- Parents are key members of the team. We offer a comforting environment for you and your family, and we partner with you to make decisions and treatment plans for your baby.
- We work with many children and families from around the Northwest and beyond. We can help with financial counseling, housing, transportation, interpreter services and spiritual care.
- Neurological conditions at or near birth might have a lasting impact on your child’s development. Most babies don’t show signs of this yet when they are ready to leave the hospital. This is why we offer long-term follow-up care to watch for signs that may emerge later.
- Many conditions that cause lasting effects are rare, which means most doctors don’t see these conditions often. It’s important for your child to see pediatric experts who know what to look for and who can connect you quickly with the right treatment and support.
- Seattle Children’s provides follow-up care at our hospital campus and at regional clinics to ensure your child gets the services they need after leaving the Neuro NICU. These services can include hearing assessments (audiology), nutrition, occupational therapy, physical therapy or psychology.
- We’re experienced in supporting families who travel far from home to come here for follow-up. We also help families find care near where they live.
- We work closely with the Infant Development Follow-Up Clinic at UW Medical Center.
- Seattle Children’s Neuro NICU research means babies in our care can take part in studies of promising new treatments.
- Dr. Sandra (Sunny) Juul is a leader of 2 multicenter national studies. One study looks at using high doses of the hormone erythropoietin (Epo) combined with body cooling to treat babies if their brains did not get enough oxygen at birth. (This study is called HEAL, High-dose Erythropoietin for Asphyxia and Encephalopathy.) The other study is testing if Epo can reduce the negative effects that premature birth can have on the brain. (This is called PENUT, Preterm Epo Neuroprotection Trial.)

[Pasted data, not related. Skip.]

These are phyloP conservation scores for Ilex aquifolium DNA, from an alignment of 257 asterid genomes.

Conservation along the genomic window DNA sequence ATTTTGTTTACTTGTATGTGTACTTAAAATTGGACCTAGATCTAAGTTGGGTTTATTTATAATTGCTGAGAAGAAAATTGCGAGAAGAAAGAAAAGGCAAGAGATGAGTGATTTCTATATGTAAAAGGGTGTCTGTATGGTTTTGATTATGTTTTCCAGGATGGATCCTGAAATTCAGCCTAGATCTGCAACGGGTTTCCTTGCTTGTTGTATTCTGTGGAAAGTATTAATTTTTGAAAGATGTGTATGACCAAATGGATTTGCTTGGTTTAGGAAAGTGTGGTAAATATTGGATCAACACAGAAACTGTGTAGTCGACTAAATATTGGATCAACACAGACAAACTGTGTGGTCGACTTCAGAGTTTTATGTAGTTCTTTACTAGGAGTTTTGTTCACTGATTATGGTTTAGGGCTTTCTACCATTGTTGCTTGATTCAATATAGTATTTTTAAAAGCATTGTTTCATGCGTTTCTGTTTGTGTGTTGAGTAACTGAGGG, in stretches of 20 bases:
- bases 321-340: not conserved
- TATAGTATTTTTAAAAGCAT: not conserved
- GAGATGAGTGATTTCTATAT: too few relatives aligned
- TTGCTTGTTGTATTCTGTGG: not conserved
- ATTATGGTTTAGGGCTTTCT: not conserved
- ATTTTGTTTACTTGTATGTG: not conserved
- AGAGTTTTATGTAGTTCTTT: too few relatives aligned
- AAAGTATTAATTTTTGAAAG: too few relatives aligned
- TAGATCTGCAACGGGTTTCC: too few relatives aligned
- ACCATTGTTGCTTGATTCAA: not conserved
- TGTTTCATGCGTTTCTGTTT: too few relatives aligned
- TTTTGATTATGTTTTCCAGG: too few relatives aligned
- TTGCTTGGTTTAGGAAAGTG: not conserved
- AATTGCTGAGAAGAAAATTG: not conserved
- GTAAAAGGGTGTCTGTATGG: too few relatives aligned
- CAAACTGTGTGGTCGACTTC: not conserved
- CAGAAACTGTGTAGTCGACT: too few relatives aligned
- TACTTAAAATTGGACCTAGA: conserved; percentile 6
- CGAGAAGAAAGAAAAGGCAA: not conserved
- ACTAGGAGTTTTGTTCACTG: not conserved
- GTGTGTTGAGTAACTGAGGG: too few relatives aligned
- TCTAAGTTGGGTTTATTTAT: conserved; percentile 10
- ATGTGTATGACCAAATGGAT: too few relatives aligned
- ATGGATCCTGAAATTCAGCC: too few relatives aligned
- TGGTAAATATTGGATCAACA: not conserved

- Our physician-researchers study many ways to diagnose and treat neurological conditions. Their work includes research on hydrocephalus, spinal muscular atrophy, 2D shear wave ultrasound and other radiologic methods to detect and treat problems with the brain or nerves.
- Dr. Thomas Wood and others in the Brain Research Advancement in Neonatology (BRAIN) program do laboratory studies to better understand neurologic conditions in newborns and improve care. They and other researchers at University of Washington (UW) are affiliated with our Neuro NICU.
- Dr. Colin Studholme is working on new imaging studies to take pictures of the brains of babies who are still in the womb or are born early. The goal is to learn more about how these babies’ brains grow and change over time. Dr. Studholme is part of the UW Biomedical Image Computing Group.
- Dr. Rachel Umoren is working on telemedicine and simulations to improve neonatal care, including neonatal transport. She is part of the Neonatal Education & Simulation-Based Training (NEST) Program.
Services We Provide
We offer the most advanced expertise, treatments and technology available.
The latest technology allows us to keep careful watch on your baby. We monitor, measure and make pictures of what’s happening in and around their brain so we can provide the preventive measures and treatments they need.
Neuromonitoring for newborns at Seattle Children’s includes:
- 24/7 continuous video EEG
Neuroimaging methods we use include:
- 3T MRI
- Bedside CT
- CTA (computed tomography angiography)
- MRS (magnetic resonance spectroscopy)
- MRA (magnetic resonance angiography)
- MRI (magnetic resonance imaging)
- PET (positron emission tomography)